Assessing Adoption Levels and Constraints to Modernized Rice Varieties Adoption by Rice Producers in Northern Ghana

C. Y. Lamptey, S. B. Azumah, P. M. I. Maanikuu


The consumption of rice has increased dramatically in Ghana over the years. To enhance productivity in order to meet the demand of the commodity, some high-performing rice varieties have been disseminated to smallholder farmers in northern Ghana through a plethora of development interventions. Nevertheless, productivity is still low at farm gate compared to experimental stations, largely due to smallholders’ poor adoption of enhanced varieties and other socio-economic factors. Using primary data collected from 404 farmers, the study uses descriptive statistics to examine the adoption levels as well as reasons and challenges for adopting modernized rice varieties by producers in northern Ghana. The empirical results revealed low adoption levels of modernized rice varieties in the region; with Jasmine topping the list of most adopted (41.10%) followed by Agra (37.13%) and Afife (20.30%). The five most important reasons for farmer-use of modernized rice varieties in the region were: ready market for rice, ability of rice to withstand pest and disease attacks, higher consumer-demand, and pieces of advice from extension officers as well as advice by researchers to cultivate. High cost of production arising from input and labor costs coupled with high cost of farm credit are identified as major constraints to modernized rice varieties adoption in the region, and should be considered in any policy reforms or response by the government to address food insecurity issues within the context of current expected global food crises and to meet the sustainable development goals 1 and 2. Non-governmental and farmer-based organizations, and other actors in the rice value chain should collaborate with the government of Ghana to minimize the constraints and optimize adoption levels of modernized rice varieties in northern Ghana, which is a food basket of the country.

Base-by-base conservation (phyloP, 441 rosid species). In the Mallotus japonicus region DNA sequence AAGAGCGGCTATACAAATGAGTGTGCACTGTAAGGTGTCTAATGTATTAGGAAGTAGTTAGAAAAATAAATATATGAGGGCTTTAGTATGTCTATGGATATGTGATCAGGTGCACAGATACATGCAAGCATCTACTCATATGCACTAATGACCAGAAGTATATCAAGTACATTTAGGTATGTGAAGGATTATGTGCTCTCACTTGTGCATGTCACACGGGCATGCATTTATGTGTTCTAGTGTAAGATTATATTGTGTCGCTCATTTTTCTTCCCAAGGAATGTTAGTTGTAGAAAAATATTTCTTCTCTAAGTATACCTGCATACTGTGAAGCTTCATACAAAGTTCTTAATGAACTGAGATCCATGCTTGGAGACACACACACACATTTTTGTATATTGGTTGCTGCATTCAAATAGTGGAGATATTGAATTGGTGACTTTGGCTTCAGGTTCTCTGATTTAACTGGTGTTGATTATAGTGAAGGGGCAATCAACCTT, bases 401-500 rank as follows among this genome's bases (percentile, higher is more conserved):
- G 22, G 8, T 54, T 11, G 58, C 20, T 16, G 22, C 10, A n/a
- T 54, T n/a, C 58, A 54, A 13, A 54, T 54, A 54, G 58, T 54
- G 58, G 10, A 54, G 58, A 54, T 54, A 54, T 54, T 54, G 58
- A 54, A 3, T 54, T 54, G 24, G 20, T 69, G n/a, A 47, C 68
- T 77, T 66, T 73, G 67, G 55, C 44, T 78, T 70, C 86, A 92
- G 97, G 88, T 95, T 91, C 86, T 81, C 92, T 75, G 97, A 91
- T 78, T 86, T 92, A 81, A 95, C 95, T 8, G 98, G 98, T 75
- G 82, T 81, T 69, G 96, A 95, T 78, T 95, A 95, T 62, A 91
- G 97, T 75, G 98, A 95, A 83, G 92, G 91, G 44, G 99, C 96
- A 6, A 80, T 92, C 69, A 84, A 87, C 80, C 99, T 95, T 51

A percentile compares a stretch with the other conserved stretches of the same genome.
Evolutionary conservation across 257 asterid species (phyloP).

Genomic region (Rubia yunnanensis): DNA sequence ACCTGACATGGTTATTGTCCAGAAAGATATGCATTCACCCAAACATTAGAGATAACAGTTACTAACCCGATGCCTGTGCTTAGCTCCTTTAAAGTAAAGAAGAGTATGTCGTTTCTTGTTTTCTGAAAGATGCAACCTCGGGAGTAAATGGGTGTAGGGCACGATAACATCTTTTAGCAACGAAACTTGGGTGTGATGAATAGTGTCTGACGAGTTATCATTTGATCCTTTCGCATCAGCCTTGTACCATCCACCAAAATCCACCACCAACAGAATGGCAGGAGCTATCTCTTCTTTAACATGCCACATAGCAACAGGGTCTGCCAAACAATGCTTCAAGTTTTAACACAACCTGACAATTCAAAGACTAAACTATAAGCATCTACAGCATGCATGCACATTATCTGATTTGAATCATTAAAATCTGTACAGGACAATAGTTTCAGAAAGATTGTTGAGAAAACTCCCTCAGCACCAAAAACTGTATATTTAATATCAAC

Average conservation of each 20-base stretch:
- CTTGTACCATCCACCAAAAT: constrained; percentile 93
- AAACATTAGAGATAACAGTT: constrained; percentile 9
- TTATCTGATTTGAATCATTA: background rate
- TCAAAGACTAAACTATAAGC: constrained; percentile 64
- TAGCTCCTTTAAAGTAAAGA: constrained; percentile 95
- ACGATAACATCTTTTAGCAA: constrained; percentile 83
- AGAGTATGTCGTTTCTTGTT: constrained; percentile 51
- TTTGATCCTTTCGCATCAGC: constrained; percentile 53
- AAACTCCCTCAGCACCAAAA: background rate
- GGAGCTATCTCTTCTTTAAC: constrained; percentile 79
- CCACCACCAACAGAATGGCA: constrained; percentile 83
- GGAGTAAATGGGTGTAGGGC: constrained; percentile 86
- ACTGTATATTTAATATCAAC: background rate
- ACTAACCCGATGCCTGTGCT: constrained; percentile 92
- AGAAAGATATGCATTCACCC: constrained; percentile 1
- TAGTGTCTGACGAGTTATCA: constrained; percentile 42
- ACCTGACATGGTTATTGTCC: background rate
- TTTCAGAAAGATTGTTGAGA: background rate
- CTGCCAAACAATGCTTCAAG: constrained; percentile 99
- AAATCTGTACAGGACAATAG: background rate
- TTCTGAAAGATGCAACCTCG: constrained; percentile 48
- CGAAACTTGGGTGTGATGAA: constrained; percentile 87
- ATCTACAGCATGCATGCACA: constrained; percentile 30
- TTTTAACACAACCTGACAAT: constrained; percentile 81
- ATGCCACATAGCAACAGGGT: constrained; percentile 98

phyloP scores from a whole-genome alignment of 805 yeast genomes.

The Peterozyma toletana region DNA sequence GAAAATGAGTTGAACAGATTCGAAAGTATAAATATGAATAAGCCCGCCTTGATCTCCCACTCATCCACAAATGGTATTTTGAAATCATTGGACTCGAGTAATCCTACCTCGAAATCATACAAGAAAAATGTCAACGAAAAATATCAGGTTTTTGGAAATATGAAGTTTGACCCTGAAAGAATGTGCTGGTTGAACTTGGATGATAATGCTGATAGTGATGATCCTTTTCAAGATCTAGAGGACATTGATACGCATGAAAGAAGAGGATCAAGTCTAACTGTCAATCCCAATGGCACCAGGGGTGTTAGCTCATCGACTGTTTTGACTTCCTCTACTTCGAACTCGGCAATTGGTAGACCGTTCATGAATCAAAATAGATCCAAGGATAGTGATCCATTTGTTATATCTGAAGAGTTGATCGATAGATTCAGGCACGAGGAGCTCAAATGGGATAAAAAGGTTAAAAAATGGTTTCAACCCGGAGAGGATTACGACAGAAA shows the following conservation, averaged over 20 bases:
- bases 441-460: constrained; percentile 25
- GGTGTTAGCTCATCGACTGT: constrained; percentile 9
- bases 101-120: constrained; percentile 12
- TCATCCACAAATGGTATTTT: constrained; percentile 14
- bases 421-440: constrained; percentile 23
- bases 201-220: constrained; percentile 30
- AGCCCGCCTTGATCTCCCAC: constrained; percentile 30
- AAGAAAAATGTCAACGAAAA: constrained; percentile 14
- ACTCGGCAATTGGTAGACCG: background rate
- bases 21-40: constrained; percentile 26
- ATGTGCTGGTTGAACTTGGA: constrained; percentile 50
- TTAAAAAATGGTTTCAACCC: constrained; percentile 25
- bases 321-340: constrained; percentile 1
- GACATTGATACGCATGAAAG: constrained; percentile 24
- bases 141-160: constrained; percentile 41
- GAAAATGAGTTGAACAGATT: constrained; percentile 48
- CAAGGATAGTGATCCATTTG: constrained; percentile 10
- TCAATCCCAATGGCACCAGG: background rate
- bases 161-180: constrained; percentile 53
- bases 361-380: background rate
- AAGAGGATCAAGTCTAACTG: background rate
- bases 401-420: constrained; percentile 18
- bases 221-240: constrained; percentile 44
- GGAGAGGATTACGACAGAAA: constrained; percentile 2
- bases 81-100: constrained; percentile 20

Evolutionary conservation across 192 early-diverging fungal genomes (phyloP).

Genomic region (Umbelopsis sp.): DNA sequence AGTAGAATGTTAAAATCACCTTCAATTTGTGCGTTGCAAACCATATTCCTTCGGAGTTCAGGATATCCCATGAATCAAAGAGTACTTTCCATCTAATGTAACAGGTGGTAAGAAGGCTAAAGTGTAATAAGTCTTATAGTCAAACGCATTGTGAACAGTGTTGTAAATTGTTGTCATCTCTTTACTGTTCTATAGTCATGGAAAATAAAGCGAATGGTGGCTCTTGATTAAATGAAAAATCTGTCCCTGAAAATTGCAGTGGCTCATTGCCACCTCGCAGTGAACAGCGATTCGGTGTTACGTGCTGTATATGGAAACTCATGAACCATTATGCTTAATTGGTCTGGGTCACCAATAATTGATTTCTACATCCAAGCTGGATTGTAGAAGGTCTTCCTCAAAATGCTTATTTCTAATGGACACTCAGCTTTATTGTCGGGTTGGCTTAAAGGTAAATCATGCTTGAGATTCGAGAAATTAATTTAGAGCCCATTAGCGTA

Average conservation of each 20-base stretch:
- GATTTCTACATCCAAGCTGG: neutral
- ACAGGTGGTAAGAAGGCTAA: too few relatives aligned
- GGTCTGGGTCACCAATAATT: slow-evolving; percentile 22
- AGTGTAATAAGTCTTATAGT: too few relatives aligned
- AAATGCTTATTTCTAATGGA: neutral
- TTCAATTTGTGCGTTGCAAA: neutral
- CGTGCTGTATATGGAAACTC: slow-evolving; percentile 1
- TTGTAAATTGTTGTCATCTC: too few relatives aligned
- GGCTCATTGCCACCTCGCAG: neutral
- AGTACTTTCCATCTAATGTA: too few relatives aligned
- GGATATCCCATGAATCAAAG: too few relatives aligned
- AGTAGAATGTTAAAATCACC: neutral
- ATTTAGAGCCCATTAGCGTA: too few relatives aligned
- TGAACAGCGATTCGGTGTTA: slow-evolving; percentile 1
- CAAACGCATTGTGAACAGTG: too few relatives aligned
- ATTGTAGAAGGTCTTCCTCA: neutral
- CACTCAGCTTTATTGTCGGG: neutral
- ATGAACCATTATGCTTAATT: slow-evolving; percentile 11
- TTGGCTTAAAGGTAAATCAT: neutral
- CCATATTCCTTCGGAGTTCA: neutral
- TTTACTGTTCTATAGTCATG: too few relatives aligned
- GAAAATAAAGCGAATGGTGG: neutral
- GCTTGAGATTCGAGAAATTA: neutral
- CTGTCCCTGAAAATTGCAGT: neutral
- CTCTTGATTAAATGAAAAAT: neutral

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Copyright (c) 2022 C. Y. Lamptey, S. B. Azumah, P. M. I. Maanikuu

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Journal of Agricultural Studies   ISSN 2166-0379


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